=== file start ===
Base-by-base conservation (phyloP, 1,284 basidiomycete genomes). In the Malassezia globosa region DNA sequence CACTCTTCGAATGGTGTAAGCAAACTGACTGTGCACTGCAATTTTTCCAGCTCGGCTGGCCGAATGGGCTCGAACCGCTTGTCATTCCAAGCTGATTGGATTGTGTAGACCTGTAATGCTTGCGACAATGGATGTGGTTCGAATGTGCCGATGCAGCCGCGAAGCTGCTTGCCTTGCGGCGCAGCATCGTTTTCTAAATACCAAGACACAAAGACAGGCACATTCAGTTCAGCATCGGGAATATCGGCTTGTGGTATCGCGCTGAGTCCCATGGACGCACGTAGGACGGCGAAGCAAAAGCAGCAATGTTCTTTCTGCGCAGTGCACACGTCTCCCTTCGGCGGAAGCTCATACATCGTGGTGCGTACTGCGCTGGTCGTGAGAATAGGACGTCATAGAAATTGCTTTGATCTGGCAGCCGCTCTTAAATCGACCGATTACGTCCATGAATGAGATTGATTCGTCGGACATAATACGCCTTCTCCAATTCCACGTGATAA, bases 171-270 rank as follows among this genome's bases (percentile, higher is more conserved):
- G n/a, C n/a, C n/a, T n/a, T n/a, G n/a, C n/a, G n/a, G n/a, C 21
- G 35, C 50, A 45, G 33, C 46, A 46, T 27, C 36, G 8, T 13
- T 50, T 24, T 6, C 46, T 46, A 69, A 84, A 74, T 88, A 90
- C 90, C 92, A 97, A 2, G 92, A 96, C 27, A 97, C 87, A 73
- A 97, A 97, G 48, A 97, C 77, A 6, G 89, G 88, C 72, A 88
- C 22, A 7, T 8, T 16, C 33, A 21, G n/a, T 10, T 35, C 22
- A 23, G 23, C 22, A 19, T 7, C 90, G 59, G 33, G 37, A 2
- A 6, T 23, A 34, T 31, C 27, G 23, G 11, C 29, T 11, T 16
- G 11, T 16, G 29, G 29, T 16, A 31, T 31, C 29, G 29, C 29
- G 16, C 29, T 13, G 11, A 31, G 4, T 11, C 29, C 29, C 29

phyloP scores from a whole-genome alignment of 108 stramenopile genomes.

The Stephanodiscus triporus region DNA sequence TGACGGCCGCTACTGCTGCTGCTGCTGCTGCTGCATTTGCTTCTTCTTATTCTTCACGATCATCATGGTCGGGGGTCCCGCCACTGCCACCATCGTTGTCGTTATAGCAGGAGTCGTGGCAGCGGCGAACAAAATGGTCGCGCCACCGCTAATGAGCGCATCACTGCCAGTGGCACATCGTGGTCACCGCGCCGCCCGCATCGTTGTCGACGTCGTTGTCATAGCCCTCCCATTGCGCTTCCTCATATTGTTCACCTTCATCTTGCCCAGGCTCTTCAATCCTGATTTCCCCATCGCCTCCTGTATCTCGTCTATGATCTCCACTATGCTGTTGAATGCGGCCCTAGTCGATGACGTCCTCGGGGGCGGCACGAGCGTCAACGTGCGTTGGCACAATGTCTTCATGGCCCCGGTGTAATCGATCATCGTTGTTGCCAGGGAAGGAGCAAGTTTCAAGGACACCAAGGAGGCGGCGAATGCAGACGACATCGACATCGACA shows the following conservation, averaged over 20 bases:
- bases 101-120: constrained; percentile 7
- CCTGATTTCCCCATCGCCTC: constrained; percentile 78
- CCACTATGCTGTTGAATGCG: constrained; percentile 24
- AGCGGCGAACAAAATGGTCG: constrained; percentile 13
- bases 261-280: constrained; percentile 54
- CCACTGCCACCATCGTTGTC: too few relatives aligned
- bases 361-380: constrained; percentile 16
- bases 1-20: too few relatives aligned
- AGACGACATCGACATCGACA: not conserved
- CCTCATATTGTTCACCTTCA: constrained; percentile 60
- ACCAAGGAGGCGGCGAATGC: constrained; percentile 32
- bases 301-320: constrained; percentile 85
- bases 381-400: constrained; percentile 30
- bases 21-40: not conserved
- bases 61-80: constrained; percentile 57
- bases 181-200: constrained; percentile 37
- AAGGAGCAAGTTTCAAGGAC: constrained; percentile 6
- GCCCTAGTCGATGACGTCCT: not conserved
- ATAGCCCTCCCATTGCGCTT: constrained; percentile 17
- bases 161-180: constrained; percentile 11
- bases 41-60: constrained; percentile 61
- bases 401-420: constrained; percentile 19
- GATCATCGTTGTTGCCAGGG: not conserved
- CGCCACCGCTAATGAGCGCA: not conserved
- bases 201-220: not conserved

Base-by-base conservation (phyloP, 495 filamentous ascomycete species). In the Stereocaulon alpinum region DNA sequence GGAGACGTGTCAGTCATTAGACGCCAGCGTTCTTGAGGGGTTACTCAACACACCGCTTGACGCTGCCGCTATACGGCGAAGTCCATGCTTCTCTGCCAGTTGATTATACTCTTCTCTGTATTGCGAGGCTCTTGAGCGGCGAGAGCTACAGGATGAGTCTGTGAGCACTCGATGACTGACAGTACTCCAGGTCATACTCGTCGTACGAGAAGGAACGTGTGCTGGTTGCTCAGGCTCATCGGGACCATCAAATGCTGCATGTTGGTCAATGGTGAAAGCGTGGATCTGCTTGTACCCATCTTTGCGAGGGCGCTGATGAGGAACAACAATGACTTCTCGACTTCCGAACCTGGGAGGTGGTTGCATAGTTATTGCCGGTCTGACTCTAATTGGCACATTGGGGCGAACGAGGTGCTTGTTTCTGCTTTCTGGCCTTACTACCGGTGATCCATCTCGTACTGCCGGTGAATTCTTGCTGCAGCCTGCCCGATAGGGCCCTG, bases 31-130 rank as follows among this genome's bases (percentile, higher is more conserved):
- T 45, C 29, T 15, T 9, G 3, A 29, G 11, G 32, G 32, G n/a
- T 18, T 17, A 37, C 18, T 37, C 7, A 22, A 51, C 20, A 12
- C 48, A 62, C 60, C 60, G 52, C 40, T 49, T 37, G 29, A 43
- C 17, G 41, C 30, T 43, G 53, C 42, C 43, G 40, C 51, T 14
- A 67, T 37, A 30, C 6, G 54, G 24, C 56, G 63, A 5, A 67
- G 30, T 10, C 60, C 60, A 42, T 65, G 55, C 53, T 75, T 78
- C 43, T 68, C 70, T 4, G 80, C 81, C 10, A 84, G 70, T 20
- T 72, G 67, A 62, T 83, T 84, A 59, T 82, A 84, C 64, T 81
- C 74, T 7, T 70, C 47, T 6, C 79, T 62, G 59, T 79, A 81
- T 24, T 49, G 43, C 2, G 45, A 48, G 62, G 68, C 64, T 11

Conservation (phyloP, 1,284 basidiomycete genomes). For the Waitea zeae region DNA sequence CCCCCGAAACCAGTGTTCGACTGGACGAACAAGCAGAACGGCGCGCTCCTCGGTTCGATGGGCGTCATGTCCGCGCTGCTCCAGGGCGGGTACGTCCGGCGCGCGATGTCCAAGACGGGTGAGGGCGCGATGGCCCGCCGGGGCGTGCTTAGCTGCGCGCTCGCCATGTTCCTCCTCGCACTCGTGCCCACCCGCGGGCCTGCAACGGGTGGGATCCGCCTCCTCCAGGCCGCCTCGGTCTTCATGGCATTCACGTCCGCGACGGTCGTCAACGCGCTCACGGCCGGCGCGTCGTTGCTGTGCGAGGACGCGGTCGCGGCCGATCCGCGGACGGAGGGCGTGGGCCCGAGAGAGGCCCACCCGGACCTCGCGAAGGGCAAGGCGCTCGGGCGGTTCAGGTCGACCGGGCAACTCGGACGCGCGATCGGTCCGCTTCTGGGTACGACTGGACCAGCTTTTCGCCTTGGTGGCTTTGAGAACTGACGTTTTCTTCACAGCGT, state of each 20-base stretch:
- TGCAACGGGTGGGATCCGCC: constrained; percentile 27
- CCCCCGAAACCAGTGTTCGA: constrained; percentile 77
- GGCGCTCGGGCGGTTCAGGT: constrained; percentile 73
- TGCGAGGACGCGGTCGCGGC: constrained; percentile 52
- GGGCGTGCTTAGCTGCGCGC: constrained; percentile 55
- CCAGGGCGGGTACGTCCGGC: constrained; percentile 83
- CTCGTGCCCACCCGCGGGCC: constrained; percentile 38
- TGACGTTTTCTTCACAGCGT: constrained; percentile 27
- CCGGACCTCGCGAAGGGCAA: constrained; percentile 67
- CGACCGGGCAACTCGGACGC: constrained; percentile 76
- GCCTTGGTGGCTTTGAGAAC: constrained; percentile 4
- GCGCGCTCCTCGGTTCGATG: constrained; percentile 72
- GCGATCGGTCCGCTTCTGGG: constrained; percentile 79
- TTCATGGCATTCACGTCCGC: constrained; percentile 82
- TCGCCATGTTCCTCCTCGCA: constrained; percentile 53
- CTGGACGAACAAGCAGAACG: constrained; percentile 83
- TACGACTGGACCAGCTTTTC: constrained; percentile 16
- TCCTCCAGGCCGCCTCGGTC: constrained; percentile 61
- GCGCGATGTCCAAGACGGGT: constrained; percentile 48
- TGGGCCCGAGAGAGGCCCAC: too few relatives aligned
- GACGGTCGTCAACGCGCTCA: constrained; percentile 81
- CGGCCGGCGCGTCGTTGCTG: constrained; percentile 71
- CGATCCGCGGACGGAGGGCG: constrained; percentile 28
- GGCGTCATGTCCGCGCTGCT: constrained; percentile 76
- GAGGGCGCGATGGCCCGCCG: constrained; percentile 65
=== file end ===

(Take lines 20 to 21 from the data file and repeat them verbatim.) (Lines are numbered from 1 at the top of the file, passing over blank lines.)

- bases 361-380: constrained; percentile 16
- bases 1-20: too few relatives aligned